Worries About Reporting Medical Errors
Posted by Mitch Mitchell on Jan 17, 2012
Last week I read a story that mentioned a study that came to this conclusion: Only 14% Of Medical Errors Reported By Hospitals. It’s an alarming story, one that undoubtedly is true, but it’s the kind of story that leads to hysteria instead of understanding.
Overall, the question comes down to what constitutes an error. For instance, leaving a sponge in a patient after a surgery is definitely an error. Not changing the top sheet between patients in the emergency room is nasty, but that’s not considered an error, although OSHA would be all over it if they knew about it.
The standard for reporting errors comes down to what’s known as “medical harm”. That’s kind of a questionable standard because one could say that the act of a medical professional not washing their hands, thus setting up the possibility of viruses and germs spreading, is medical harm, but that’s not a reportable offense. When I had an issue with some of the care my grandmother “wasn’t” getting while she was an inpatient at the hospital last May I knew that some of what I saw as deficient wasn’t reportable officially either, though I did take it to a hospital representative as a complaint.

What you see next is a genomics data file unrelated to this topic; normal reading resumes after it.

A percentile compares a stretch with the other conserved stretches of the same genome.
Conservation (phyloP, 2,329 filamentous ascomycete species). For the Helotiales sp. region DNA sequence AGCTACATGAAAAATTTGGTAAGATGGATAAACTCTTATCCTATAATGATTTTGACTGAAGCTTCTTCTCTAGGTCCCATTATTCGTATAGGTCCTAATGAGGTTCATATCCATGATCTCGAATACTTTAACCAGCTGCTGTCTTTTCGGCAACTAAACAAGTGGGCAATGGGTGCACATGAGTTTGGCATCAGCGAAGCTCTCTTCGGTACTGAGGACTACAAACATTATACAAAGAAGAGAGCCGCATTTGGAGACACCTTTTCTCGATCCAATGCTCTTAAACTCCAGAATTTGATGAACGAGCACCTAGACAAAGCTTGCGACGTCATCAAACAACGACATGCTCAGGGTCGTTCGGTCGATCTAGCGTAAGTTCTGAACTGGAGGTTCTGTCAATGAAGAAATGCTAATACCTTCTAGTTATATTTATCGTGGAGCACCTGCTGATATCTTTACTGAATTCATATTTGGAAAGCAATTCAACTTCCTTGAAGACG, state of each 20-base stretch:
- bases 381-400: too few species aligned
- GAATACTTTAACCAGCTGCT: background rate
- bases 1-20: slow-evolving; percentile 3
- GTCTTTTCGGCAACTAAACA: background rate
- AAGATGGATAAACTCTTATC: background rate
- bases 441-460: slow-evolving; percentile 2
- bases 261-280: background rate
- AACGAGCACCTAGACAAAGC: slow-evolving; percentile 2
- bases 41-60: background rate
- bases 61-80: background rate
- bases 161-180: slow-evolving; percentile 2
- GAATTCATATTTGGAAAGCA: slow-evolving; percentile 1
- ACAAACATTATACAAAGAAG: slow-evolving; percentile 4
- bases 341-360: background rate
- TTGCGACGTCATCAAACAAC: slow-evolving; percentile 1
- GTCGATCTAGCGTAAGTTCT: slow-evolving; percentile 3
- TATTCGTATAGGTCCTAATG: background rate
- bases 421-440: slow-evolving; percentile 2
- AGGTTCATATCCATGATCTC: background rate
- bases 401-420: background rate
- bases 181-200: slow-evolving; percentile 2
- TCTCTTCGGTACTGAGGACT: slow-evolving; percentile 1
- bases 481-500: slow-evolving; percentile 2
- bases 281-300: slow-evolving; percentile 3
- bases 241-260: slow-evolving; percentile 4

There are always standards for what’s reportable and what’s not. Even the story linked to leans toward the fact that hospitals aren’t reporting everything because they don’t have to. This kind of goes across the board by the way. There are things not reported as it pertains to almost every department in a hospital that end up being errors, yet not officially reportable errors. Heck, there are lots of billing errors every day, yet very few would be considered serious enough to report to anyone.
Strangely enough, we probably should be happy for some of this. Imagine being a hospital employee worrying that you’re going to make mistakes every time you do a procedure. That’s the type of thing that breeds mistakes, when people are scared to make them. Incompetence is one thing, slight errors that don’t lead directly to patient harm are tolerable. We might not like them but we have to be thankful that patients are fine.